Adobe InDesign is a powerful document layout environment that can be used to create files for the Web as well as for print. In this Adobe InDesign tutorial, you will learn how to convert InDesign files to HTML. To get started, you will need to have Adobe InDesign installed on a computer that meets the minimum requirements for the software. This particular tutorial uses InDesign CS5 running on Windows 7 Ultimate, but users of other versions should be able to follow along.
To begin, open InDesign and create a new document with "Intent" set for "Web." Save the file as "smile.indd." You can also define other qualities for your layout in this window and save them as presets if you think you will create numerous documents of the same type.
Now, create your document. For the purpose of this demonstration, we will make a basic layout. This is the best way to learn because complex documents from InDesign to HTML often requires a lot of rework.
Convert Your InDesign File to HTML
Now that you have created your layout and saved it as an InDesign file, you can now convert it to HTML in one step. Click on "File" from the main menu and then click "Export for," followed by "Dreamweaver."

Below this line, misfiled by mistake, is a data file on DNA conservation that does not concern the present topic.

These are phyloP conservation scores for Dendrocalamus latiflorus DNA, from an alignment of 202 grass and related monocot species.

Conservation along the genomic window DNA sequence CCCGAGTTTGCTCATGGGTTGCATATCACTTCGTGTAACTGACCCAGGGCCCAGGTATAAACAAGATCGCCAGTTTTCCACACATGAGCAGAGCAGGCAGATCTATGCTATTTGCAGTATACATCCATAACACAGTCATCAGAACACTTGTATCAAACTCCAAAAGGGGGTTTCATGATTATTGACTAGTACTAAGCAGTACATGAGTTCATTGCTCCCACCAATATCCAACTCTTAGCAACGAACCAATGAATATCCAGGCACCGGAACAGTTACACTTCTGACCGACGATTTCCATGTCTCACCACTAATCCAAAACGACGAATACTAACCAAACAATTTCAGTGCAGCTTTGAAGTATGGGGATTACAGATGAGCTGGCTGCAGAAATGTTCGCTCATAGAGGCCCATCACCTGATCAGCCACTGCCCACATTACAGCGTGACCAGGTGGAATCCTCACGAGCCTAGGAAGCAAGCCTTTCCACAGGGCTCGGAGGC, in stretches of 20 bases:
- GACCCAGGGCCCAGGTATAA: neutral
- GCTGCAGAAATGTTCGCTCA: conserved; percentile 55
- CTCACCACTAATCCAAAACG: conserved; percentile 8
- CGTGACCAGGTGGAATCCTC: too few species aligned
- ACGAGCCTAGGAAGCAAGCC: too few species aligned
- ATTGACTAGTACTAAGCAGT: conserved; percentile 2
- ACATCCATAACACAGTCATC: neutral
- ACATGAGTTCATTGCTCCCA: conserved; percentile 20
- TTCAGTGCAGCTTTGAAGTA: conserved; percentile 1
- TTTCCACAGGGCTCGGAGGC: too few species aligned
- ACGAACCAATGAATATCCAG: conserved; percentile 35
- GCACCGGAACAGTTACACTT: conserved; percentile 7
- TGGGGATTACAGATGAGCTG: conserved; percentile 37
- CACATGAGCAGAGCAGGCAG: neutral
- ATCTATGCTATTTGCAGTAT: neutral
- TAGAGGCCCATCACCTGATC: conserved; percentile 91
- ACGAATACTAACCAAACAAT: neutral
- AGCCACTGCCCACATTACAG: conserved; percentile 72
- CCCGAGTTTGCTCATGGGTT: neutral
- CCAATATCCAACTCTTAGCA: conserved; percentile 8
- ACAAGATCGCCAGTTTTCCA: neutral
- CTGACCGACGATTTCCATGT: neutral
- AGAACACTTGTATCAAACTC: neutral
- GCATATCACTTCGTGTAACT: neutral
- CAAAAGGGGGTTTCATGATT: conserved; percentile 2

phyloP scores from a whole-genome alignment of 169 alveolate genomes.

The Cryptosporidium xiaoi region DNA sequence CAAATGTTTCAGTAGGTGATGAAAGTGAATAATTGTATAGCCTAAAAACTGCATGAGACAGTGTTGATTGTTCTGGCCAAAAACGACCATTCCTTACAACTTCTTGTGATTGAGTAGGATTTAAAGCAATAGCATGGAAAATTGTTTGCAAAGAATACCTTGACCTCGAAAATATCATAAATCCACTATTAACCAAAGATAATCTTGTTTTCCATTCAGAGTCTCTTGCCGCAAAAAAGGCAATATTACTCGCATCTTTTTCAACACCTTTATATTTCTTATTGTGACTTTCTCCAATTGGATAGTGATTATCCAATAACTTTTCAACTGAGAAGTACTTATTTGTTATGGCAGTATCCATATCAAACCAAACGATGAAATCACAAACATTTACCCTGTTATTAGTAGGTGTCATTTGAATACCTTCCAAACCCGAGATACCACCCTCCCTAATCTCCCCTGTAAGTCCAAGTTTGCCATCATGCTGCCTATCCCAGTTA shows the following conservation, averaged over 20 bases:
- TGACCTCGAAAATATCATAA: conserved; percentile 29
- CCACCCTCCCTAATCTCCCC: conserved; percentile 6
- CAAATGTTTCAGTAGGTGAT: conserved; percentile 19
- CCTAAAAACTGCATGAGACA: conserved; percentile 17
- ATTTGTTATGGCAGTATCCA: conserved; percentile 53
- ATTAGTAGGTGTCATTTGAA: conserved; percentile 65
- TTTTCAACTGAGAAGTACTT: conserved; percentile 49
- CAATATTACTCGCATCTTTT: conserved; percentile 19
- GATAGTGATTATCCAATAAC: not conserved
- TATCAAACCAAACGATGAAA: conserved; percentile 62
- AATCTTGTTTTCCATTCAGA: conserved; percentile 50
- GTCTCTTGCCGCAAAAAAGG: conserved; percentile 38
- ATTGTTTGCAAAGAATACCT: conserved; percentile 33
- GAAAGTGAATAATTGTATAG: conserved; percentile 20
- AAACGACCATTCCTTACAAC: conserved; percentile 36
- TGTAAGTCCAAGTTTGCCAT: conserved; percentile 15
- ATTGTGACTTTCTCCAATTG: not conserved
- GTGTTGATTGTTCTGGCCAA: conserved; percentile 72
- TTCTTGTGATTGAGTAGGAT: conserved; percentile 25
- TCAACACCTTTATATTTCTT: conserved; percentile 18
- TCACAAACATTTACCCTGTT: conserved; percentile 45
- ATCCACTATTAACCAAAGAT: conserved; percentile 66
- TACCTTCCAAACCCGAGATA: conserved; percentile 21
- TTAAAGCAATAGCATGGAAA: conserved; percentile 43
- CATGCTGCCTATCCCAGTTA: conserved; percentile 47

Proceed through the dialog windows and save your exported file as HTML. When you browse to the folder where you saved your HTML file, you will see that InDesign saved a file named "smile.html" and also saved the images from your layout in a folder called "smile-web-images."
You can now open your HTML file in a Web browser to see how the conversion worked.
When you convert InDesign files to HTML, you will probably notice that the formatting does not always remain perfect. To make changes and adjustments to your HTML file you can open your exported file with Dreamweaver, the professional Web site editor that comes with Adobe Creative Suite.
What to do if it just doesn’t look right
Many users who convert InDesign to HTML become frustrated because their converted files do not look right and they believe that too much effort in Dreamweaver is required to correct them. Fortunately, other alternatives exist that will still allow you to present your InDesign layouts on the Web.
Perhaps the most reliable way to preserve formatting is to save your creation as a PDF. You can find this as an option by clicking "File" from the main menu and then "Export." you can select "PDF" as the destination file type. Using this same procedure you can also export as a Flash document or a JPEG that you can use to display your InDesign content online.
Image Credits: Screen shots taken by Bruce Tyson